Daniel Rossen: You Belong There (Warp) - review | Under The Radar Magazine Under the Radar | Music Blog for the Indie Music Magazine
Tuesday, August 16th, 2022  

Daniel Rossen

You Belong There


Apr 07, 2022 Web Exclusive Bookmark and Share

The problem faced by artists that come to define an era in music, however populist or niche it may be, is that the same era begins to define them too. For Grizzly Bear, that era was the Brooklyn indie boom of the early millennium, one characterized by soft, even timorous vocal harmonies, and lightly-picked folk guitar; a time where their breakthrough 2009 single “Two Weeks” seemed as unavoidable as tightly buttoned shirts and limp cardigans. Far from zeitgeist chasers, the band survived well past the inevitable pop of that particular bubble, honing their cadre of instrumental expertise and adding nuance to their elaborate walls of psychedelic folk, but when 2017’s Painted Ruins saw the four-piece necessarily recording separately by dint of the band’s geographical split, it seemed like the writing might be on the wall. Then in 2020, it suddenly was, with the announcement that one-time sole member and co-lead singer Ed Droste was now training to be a therapist.

As for Daniel Rossen, the warbling crooner to Droste’s glossier falsetto, and the band’s lead guitarist (amongst several other instruments—this is Grizzly Bear, after all), his path has taken a similarly existential turn to his ex-bandmate, albeit one wherein his psychological observations are evinced musically rather than in a therapist’s office. Having long since left New York for the more rugged and isolated deserts of Santa Fe, Rossen has spent the past decade quietly developing a more singular identity. On his debut solo album, You Belong There, a title which itself alludes to feelings of displacement and responsibility, Rossen isn’t only unpicking the shifts his life has undergone as he approaches 40, but also his own path towards truly individual expression.

For anyone expecting a dramatic divergence from Grizzly Bear’s kinetic melancholy, album opener “It’s a Passage” quickly puts those musings to rest. In what acts as an effective reintroduction to Rossen’s stylings, an acoustic guitar solo moves forward in stops and starts, each manipulation of the fret and thumb of a string resonating with the sort of crystal confidence and clarity that consistently separated Grizzly Bear from their peers. There’s no edge-sanding here despite the professionalism, the skittish formation of the opening string picking giving way to cascading strums, before caving in around the triumphant crash of a kick drum, driven inexorably forward by Rossen’s frosty scene-setting and queries into timelessness. This is maximalist divergence at its finest—each new element giving way to the next in turn; each ensuing passage containing the cycling echoes of past movements.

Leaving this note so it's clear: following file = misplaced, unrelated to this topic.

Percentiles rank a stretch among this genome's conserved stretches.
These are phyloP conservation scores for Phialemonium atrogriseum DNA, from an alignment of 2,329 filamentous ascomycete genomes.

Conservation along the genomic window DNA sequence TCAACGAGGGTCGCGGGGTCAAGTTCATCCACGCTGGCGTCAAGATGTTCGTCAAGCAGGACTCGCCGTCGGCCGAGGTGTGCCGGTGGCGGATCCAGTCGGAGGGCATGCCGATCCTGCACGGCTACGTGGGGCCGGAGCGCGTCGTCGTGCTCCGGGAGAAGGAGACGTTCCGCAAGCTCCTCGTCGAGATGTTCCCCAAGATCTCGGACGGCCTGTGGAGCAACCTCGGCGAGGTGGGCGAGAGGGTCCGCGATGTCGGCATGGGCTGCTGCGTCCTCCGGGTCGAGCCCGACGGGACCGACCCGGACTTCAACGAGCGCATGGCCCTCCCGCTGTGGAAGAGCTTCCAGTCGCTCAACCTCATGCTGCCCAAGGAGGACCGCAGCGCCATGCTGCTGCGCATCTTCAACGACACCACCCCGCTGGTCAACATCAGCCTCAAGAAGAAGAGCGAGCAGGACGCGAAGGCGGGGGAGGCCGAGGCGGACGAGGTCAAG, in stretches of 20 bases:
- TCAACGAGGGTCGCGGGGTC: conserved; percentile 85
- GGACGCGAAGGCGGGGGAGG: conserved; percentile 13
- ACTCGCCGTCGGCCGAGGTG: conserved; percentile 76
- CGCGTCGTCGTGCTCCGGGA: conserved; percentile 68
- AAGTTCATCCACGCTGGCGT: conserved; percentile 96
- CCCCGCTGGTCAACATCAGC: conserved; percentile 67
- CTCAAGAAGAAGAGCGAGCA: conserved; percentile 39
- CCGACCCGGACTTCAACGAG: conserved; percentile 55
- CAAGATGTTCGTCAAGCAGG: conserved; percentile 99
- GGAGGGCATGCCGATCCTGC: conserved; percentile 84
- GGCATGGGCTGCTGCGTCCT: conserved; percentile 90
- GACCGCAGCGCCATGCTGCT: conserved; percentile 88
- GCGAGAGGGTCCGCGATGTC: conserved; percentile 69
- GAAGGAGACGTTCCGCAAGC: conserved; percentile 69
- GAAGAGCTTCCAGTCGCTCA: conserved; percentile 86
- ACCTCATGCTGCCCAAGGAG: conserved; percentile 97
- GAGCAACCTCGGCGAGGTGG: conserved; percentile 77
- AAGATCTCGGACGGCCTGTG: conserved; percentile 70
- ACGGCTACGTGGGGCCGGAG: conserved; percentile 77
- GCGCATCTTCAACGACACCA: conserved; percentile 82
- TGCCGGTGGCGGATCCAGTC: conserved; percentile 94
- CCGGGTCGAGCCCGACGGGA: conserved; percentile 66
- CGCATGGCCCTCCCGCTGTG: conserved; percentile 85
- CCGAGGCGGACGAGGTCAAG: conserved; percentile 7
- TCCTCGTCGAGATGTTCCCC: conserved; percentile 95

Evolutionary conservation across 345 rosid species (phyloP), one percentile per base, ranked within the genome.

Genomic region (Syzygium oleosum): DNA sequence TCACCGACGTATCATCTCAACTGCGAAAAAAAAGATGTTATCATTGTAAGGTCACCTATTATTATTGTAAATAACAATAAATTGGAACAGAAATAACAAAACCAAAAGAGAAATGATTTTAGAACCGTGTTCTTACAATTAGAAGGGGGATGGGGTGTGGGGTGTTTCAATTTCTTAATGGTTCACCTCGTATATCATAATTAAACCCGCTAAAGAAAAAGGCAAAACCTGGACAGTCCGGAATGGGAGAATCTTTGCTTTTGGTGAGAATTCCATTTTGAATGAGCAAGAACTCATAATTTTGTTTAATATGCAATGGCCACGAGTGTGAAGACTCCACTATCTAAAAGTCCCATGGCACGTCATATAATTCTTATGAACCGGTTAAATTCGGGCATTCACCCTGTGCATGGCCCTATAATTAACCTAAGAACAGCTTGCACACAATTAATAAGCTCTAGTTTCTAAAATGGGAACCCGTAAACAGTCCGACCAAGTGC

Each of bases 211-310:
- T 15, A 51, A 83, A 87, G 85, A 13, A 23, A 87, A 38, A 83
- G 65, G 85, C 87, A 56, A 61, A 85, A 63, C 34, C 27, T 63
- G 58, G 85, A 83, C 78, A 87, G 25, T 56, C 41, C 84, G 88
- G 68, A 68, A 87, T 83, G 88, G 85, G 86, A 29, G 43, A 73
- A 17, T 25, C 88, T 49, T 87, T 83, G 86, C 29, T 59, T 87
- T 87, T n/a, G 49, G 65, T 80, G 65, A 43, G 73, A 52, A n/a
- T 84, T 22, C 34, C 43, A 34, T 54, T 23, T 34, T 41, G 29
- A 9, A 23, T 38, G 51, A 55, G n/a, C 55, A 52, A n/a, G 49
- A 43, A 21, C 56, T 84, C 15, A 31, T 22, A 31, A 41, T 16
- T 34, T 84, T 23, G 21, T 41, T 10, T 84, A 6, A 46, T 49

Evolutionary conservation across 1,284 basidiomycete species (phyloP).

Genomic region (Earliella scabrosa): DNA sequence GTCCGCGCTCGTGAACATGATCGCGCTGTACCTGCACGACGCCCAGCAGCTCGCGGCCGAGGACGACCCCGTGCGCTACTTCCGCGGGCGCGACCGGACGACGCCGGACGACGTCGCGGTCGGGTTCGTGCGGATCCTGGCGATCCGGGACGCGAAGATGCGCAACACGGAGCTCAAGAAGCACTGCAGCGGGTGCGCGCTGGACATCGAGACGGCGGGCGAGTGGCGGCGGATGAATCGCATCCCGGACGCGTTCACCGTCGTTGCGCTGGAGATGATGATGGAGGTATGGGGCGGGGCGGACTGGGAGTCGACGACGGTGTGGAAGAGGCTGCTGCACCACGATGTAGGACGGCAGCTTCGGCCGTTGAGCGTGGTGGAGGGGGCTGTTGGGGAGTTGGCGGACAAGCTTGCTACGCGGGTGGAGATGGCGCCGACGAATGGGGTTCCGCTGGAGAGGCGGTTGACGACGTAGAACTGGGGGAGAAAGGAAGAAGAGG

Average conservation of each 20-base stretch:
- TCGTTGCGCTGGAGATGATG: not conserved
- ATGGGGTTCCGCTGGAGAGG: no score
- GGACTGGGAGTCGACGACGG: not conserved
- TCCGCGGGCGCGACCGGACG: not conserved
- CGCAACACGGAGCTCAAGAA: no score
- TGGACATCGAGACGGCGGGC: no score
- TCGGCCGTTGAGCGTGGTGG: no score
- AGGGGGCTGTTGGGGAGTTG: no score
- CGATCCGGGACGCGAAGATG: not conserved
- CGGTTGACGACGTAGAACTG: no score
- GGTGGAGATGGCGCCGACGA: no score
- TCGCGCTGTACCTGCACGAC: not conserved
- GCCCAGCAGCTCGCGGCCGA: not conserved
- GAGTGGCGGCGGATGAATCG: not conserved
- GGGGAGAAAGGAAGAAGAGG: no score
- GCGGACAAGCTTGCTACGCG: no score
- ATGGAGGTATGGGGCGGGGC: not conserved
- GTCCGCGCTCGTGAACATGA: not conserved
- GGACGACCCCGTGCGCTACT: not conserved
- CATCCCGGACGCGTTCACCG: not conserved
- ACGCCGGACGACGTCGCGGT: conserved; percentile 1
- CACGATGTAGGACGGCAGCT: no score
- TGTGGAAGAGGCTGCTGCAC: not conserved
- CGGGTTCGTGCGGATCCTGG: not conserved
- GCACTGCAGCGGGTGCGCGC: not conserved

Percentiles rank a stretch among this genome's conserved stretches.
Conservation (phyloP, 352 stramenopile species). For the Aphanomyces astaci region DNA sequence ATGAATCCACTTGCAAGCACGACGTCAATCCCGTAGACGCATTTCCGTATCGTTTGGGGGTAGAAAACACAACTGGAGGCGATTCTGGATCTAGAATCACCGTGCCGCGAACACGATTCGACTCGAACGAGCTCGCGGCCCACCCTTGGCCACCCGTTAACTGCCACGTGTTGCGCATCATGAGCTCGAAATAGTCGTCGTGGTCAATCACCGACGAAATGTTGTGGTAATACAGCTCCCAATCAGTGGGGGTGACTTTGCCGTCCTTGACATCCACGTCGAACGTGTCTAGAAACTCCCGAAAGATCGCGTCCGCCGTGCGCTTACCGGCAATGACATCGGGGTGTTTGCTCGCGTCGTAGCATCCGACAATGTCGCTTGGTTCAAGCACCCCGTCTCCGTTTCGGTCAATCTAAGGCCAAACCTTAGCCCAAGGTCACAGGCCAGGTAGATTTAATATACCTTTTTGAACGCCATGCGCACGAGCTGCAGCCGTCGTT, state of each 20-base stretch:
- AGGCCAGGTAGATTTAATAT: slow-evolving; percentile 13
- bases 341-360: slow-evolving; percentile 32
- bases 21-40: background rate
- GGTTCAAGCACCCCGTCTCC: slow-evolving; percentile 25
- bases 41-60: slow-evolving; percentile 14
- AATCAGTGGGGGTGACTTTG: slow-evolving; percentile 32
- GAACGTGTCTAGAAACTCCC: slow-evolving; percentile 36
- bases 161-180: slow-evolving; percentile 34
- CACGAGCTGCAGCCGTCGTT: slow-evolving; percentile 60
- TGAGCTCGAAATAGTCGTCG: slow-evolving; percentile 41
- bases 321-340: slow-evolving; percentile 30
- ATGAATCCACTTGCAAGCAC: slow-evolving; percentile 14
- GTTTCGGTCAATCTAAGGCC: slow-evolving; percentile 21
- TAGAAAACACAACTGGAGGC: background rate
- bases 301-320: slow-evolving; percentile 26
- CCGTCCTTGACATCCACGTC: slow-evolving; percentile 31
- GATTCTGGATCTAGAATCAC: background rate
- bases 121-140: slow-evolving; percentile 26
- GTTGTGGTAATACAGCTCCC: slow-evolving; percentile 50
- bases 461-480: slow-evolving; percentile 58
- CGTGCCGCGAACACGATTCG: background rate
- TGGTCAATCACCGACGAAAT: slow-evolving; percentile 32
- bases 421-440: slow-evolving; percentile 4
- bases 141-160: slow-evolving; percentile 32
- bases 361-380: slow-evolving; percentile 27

Grizzly Bear mk. II this is not, however. While the results of the splintered songwriting approach taken with Painted Ruins and Rossen’s previous solo work hinted at his predilection for twisting complex melodies into a multi-layered flood for the senses, here his work frequently edges to the cusp of noise rock. On the appropriately titled “Tangle,” Rossen takes on a sultry persona, singing softly from beneath a bed of rapidfire bass strings and an ascendant spiral of minor piano keys, never sacrificing the legibility of a note in spite of the surrounding cacophony. It’s not long, however, before things take a wry turn, with the free jazz bombast giving way to the humble march of a military drum, and a series of softly held piano chords accompanying Rossen’s entreaty that we “Begin to breathe.” That urge to keep the wheel turning is what makes Rossen’s work so compelling.

Where Rossen’s arrangements communicate scale through their precise intricacy, his lyrics find scale by mapping human experiences onto the incomprehensible expanse of the natural world, finding as much resonance in the objective apathy of landscape and texture as the emotions that our personal perspectives imprint on them. The subtly soaring “Shadow in the Frame” frames Rossen’s imaginings about his then-unborn daughter’s future fate against the very movement of the earth, ruminating on the “Great plates that crack and groan/And break apart/The earth shaking miles below.” That contemplation turns to tempered exasperation on “Unpeopled Space,” as Rossen attempts to ground himself against the millennia of hard rock, dirt, and defiant growth around him, losing his own sense of time in the process. In the end, he lands on acceptance: “When there’s nothing there/Whatever was, whatever will/Well it won’t now.”

The stories Daniel Rossen tells over the 10 tracks on You Belong There speak to the time he’s taken to displace himself from the Brooklyn art sphere, and find his own voice outside of it. Rather than a move away from the indelible contributions he made to Grizzly Bear as a central songwriter, here he pulls apart his innate tendencies and impulses, finding yet further beauty in the perpetual change of his lived-in environment. No artist wants to be considered in the shadow of his previous work, but Rossen seems at peace with the continuity of his creative development, forever shuffling his personal chronology between the expansive slats of the world around him. By framing the process of personal evolution as an enriching undertaking in its own right, Rossen has made a work that rewards you further with each repeat listen. (www.danielrossen.com)

Author rating: 8/10

Rate this album
Average reader rating: 8/10


Submit your comment

Name Required

Email Required, will not be published


Remember my personal information
Notify me of follow-up comments?

Please enter the word you see in the image below:

There are no comments for this entry yet.